Thursday 23 October 2014

Plunging ourselves into delusory data

The principle that numerical measurements will always be inaccurate if they are used to control is now known as Goodhart's Law.

The law was formulated by Charles Goodhart to shed light on macro-economic policy, but it mainly now informs - or, more accurately, fails to inform public services.

The point is that, however incompetent staff may be, they will always be skilful enough to make targets work for them rather than against them. Take for example, the rule that patients shouldn’t be kept on hospital trolleys for more than four hours.  It was early in the targets story that hospitals got round this by putting them in chairs. Others bought more expensive kinds of trolleys and re-designated them as ‘mobile beds’. 

In similar ways, we transformed services into a huge industry dedicated primarily to making the output numbers seem as if they are rising. This is achieved sometimes despite the job they are supposed to do, and often instead of it.  See more in my book The Human Element.

But it is the inaccurate measurements that concern me here.  And this is where the staggering naivety of management consultants seems to cause so much trouble - and I've been thinking about this in relation to the idea that GPs should be paid £50 for diagnosing dementia.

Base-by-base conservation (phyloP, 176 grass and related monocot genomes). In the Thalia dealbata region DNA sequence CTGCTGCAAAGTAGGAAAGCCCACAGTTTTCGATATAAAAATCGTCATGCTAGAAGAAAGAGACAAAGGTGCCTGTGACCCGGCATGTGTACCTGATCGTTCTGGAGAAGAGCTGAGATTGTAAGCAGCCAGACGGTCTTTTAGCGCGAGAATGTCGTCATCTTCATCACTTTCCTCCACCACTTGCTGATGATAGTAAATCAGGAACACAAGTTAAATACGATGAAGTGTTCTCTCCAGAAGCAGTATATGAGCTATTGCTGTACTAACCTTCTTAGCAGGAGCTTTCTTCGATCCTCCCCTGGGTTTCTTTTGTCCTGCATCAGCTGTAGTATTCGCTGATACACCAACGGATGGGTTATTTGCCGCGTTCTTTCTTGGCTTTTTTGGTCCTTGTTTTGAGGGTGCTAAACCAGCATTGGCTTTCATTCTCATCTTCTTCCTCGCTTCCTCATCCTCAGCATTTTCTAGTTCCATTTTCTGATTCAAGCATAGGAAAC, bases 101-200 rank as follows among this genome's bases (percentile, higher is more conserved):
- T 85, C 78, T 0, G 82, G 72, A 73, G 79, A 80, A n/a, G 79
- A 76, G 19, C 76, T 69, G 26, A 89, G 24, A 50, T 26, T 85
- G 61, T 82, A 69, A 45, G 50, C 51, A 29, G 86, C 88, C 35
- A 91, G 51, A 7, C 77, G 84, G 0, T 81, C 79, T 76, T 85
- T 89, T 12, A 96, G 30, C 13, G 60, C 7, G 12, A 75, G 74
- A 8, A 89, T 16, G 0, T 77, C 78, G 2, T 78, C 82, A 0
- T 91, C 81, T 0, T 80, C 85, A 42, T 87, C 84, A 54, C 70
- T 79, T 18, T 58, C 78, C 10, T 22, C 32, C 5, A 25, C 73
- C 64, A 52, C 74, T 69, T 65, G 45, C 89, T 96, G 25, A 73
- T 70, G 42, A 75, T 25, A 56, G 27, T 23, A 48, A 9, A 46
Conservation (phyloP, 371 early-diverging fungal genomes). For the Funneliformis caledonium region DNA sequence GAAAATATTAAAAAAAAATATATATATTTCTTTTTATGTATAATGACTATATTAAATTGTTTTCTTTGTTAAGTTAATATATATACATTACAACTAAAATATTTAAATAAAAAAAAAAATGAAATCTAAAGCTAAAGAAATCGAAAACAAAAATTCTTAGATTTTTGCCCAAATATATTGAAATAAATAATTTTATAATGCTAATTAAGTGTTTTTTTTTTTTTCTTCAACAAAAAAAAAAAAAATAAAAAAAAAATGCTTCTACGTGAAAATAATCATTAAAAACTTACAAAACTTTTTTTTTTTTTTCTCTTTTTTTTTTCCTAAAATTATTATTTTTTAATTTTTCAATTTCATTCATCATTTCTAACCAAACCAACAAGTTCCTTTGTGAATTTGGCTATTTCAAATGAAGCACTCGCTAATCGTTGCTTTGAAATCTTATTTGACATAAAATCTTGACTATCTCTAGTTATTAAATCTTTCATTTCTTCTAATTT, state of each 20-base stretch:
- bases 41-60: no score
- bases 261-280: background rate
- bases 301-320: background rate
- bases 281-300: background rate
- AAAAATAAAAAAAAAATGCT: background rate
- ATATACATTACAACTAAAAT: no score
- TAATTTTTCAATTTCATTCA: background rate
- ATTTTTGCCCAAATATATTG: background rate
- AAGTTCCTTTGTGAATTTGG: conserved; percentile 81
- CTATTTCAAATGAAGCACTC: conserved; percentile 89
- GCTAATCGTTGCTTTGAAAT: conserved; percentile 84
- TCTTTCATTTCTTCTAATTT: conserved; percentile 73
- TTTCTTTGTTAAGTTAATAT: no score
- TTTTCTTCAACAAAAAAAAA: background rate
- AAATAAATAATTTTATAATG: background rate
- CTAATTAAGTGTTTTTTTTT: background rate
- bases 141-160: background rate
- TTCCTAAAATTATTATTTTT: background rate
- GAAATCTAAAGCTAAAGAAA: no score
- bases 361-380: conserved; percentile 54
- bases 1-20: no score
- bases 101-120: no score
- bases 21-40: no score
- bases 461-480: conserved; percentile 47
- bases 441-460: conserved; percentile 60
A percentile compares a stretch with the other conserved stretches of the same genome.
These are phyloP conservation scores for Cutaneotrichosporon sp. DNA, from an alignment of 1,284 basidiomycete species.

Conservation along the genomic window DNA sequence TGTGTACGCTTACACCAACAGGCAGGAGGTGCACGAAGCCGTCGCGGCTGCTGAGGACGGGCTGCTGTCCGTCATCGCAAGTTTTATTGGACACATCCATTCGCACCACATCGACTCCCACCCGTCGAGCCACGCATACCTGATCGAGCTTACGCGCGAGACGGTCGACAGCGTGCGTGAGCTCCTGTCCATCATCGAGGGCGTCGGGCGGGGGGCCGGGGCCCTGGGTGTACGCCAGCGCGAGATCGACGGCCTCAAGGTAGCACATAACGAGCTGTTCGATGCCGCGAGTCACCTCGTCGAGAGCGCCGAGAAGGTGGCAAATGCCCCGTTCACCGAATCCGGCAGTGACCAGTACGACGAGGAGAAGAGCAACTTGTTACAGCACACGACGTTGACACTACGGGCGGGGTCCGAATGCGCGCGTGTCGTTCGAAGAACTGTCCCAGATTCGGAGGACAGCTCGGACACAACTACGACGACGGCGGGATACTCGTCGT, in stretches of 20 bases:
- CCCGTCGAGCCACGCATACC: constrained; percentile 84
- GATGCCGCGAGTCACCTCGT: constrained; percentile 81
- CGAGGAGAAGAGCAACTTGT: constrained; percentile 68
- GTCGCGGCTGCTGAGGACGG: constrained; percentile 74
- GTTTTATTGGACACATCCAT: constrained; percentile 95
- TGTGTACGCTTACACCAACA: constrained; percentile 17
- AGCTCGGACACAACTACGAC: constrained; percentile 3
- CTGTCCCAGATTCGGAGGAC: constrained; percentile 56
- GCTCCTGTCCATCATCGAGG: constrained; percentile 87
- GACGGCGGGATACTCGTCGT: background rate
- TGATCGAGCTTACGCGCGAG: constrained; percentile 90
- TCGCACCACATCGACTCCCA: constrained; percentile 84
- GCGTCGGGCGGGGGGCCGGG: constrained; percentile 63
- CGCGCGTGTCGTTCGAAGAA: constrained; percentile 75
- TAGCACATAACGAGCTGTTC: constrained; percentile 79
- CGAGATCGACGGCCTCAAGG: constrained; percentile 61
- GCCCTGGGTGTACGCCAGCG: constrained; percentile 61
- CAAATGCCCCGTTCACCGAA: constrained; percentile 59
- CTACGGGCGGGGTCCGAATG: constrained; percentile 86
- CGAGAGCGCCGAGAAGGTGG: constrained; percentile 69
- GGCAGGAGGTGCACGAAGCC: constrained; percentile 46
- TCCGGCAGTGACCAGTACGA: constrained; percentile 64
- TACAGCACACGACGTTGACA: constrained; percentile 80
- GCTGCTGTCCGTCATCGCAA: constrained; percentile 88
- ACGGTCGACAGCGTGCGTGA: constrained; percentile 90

There are no effective treatments for dementia now, so the only possible justification for this idea is that it will provide more accurate data about how many people have this problem.  That is pretty much the conclusion of Ann Robinson's article in the Guardian.  But by creating a situation where doctors are tempted to fall over themselves to diagnose dementia, as a way of plugging the growing hole in their cashflow, the last thing we will have is accurate data.

Data is the new icon.  We worship it.  The prime minister sits demanding graphs, imagining they can make visible the tiny changes around the nation.  We assume that, once we have the data, no further action is necessary.

But what the new utilitarians forget is just how inaccurate this data is - and especially when we give such an incentive to game it.

The same is increasingly true of financial data, gamed from inside the banks or the dark pool traders.  We are awash in a sea of inaccurate data - no problem there except that we appear at the same time to be losing our scepticism about it and loading it into the machines which manage the nation.

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